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School of Geography

Signification and forms of knowledge

A discarded tourniquet – in the shape of an AIDS ribbon - on the ground of a shack squatted by intravenous drug users in Khayelitsha, South Africa (Credit: Stephen Taylor).
A discarded tourniquet – in the shape of an AIDS ribbon - on the ground of a shack squatted by intravenous drug users in Khayelitsha, South Africa (Credit: Stephen Taylor).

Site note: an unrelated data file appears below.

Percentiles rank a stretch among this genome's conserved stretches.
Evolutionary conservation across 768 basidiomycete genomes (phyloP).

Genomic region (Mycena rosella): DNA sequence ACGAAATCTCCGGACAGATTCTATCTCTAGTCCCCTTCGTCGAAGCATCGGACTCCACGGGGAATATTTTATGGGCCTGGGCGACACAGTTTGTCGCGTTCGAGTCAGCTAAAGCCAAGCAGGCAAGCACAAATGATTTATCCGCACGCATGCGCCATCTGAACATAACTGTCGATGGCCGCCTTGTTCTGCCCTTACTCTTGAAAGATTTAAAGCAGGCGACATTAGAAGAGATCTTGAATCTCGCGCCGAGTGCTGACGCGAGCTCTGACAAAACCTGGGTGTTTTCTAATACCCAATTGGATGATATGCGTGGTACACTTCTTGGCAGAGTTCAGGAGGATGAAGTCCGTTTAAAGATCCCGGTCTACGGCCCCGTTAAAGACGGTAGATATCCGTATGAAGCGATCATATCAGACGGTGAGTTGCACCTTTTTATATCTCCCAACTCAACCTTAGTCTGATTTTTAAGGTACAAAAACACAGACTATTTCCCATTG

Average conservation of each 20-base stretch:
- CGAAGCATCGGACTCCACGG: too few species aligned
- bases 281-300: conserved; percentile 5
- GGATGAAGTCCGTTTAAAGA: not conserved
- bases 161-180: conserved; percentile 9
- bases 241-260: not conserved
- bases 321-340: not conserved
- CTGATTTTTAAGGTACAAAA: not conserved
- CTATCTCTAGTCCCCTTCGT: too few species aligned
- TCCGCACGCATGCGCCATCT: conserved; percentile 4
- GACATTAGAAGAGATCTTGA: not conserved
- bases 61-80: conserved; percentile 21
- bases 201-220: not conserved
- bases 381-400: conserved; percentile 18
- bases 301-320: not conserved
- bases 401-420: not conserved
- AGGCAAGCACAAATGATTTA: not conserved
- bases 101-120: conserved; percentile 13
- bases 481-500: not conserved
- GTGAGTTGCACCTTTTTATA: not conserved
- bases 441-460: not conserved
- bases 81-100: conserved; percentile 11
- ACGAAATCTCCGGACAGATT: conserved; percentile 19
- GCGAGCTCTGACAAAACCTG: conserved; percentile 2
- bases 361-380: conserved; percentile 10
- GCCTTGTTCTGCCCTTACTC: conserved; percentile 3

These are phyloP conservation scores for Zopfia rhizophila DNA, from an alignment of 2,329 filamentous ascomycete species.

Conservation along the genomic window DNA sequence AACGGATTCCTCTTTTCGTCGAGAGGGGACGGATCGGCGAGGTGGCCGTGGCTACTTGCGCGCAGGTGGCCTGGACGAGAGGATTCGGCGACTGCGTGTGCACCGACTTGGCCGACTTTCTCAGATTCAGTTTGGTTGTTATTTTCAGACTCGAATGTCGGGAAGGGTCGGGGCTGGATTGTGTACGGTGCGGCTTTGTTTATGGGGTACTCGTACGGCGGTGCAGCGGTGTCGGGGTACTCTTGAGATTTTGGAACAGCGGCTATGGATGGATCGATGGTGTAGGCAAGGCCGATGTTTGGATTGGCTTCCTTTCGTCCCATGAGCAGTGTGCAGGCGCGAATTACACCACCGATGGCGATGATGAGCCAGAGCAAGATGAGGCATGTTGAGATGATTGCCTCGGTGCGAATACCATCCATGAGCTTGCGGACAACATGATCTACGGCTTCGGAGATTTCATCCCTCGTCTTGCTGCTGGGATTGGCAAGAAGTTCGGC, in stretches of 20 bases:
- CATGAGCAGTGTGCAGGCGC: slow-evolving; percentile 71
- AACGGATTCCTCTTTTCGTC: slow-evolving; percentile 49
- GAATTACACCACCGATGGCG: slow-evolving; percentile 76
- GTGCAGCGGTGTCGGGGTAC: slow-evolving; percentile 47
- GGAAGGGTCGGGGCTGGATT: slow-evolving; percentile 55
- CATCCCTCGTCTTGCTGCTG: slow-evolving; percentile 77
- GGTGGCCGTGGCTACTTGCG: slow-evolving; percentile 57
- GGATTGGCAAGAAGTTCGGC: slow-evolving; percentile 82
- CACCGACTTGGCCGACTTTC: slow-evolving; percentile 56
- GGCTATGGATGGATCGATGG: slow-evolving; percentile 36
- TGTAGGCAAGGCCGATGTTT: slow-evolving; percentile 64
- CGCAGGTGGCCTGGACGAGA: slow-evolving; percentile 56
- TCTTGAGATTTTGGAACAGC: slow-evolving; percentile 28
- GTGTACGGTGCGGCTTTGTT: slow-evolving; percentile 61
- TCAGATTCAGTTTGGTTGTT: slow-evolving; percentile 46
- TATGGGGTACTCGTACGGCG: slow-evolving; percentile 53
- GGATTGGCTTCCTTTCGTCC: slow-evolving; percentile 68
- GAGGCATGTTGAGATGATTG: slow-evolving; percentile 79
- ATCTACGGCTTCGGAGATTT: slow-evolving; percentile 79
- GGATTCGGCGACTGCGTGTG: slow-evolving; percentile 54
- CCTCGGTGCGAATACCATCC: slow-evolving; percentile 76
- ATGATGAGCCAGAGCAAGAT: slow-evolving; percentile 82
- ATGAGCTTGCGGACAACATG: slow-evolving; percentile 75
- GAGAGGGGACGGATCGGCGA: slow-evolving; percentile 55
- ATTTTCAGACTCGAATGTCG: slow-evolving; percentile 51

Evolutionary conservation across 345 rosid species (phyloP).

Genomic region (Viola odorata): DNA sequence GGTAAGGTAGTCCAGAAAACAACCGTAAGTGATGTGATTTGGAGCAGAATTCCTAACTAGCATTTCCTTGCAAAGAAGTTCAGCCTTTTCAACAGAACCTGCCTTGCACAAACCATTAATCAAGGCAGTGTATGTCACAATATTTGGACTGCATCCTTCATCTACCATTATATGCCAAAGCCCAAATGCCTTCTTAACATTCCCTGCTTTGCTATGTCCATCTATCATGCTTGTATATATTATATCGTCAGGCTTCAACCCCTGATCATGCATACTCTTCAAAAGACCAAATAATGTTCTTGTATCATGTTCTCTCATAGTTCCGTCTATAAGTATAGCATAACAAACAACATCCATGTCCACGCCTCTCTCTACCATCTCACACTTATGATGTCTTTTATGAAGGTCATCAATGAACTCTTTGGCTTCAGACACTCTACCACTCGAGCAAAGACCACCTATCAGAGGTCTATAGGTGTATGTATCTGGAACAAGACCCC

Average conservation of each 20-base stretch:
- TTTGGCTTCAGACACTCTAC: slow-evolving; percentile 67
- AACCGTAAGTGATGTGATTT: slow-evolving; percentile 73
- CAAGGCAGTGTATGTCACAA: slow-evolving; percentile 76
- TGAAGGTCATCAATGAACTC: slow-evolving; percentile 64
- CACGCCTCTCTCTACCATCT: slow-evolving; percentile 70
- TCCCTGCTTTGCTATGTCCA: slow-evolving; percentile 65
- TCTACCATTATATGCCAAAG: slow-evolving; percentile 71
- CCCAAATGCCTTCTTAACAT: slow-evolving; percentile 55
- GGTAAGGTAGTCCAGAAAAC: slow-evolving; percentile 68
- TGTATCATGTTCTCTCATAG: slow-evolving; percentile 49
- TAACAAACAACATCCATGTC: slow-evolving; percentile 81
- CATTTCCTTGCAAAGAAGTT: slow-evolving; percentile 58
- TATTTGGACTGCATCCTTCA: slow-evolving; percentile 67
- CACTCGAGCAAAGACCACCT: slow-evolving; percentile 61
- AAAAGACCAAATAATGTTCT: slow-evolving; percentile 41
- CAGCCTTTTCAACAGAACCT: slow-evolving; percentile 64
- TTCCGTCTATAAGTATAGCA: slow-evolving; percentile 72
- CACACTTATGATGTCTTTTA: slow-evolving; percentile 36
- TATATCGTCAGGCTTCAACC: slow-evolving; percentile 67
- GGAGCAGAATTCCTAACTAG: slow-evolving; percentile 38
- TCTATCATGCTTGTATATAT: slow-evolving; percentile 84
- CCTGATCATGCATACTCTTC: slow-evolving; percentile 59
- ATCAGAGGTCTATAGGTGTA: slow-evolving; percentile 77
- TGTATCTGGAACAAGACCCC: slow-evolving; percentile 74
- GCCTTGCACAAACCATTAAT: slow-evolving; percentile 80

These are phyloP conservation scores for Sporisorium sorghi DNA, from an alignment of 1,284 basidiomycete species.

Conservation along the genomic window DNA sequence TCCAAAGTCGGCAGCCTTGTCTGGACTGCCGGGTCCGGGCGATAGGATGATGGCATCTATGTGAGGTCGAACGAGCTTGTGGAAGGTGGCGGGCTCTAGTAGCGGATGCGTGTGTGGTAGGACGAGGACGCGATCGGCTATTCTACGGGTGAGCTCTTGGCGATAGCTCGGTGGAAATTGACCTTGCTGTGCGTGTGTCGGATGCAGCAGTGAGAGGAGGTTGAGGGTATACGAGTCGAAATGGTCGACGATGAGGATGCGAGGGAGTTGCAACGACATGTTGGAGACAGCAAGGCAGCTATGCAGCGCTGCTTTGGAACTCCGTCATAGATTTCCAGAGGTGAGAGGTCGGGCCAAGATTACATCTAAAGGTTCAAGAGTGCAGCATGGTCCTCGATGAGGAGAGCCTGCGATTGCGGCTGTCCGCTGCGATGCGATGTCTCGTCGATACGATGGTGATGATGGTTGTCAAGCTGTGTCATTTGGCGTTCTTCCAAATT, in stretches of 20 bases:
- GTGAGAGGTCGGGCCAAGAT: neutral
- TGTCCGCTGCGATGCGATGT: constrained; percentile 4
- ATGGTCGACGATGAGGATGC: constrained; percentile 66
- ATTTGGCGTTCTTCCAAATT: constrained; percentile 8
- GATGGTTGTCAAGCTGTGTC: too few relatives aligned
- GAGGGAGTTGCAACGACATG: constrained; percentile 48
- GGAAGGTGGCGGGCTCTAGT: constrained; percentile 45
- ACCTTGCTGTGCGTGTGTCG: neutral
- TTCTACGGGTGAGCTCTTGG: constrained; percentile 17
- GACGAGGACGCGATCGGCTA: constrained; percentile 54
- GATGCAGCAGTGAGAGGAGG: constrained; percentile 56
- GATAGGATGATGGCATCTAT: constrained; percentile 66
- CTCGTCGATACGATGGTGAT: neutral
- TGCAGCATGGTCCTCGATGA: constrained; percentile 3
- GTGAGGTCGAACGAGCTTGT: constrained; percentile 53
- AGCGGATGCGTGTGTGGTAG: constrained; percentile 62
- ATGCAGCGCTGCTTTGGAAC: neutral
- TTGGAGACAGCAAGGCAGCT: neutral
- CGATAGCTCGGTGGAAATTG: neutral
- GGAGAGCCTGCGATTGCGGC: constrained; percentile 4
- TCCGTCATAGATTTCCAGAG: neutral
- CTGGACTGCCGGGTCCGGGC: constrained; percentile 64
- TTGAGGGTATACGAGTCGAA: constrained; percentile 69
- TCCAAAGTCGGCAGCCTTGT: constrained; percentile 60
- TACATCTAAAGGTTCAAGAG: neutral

Signification and forms of knowledge concerns the politics of representation and the discriminatory practices of making things, people and knowledges visible and invisible. Stephen Taylor’s research, focusing on the political and institutional geographies of mental health knowledges and practices in Kinshasa, has produced recommendations for responding to the pluralising and de-institutionalising landscapes of psychiatric treatment and care in the city. Tim Brown problematizes epidemiological constructions of blackness and risky subjectivity in a collaborative project with Homerton University Hospital and the Wolfson Institute of Preventive Medicine. Aiming to promote breast awareness amongst black women, Brown’s research demonstrated the importance of accounting for political configurations of identity and self in attempts to cohere subject-citizens into biosocial communities. In collaboration with public health specialists at Makerere University in Kampala, Kerry Holden explores the historical geographies of health administration in Uganda with the aim of supporting district health management teams to evaluate health interventions.